The Burden of Guilt: Heavy Backpacks, Light Snacks, and Enhanced Morality
Date: Saturday, Jan 28, 2012
Time: 03:30pm - 04:45pm
Location: Room 23Add to
Francesca Gino1, Maryam Kouchaki2, Ata Jami2; 1Harvard Business School, 2University of Utah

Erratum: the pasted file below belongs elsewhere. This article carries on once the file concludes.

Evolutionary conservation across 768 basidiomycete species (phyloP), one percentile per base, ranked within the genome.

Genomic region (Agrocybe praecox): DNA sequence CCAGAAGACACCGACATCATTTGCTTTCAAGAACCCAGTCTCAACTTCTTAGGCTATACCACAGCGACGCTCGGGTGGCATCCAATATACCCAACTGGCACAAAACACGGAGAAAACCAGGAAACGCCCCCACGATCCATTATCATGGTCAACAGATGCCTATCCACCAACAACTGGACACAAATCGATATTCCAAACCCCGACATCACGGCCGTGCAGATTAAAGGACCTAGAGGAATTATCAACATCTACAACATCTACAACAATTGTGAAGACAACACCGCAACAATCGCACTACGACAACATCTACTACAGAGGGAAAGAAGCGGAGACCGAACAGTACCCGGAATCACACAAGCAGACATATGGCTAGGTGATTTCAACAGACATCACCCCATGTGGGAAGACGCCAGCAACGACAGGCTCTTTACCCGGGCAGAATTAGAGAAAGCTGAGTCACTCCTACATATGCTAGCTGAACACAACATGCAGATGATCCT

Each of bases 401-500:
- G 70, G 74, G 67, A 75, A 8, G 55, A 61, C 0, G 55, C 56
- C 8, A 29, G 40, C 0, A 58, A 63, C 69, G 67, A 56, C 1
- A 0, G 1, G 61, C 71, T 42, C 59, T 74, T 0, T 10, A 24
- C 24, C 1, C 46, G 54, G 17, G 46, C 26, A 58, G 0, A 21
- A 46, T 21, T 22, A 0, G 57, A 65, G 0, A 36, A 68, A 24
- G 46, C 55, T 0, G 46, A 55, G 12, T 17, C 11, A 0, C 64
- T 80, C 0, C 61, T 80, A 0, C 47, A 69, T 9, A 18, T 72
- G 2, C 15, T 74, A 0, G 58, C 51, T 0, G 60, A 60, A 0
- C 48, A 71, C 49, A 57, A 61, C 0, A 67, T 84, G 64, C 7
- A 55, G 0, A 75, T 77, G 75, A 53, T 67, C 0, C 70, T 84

Six studies tested whether the physical experience of weight increases individuals self-reported guilt and affects their behavior. Participants who wore a heavy backpack experienced higher levels of guilt compared to those wearing a light backpack or no backpack. Additionally, wearing a heavy backpack led participants to be more likely to choose healthy snacks over guilt-inducing ones and boring tasks over fun ones. It also led participants to cheat less and to judge others questionable behaviors as more unethical. Importantly, self-reported guilt mediated the effect of wearing a heavy backpack on these behaviors. Finally, in a field study, individuals carrying a backpack were more likely to help than those without a backpack. Together, the results of these studies using different dependent outcomes provide evidence for a link between individuals physical experience of weight and the psychological experience of guilt, with important consequences for behavior across domains.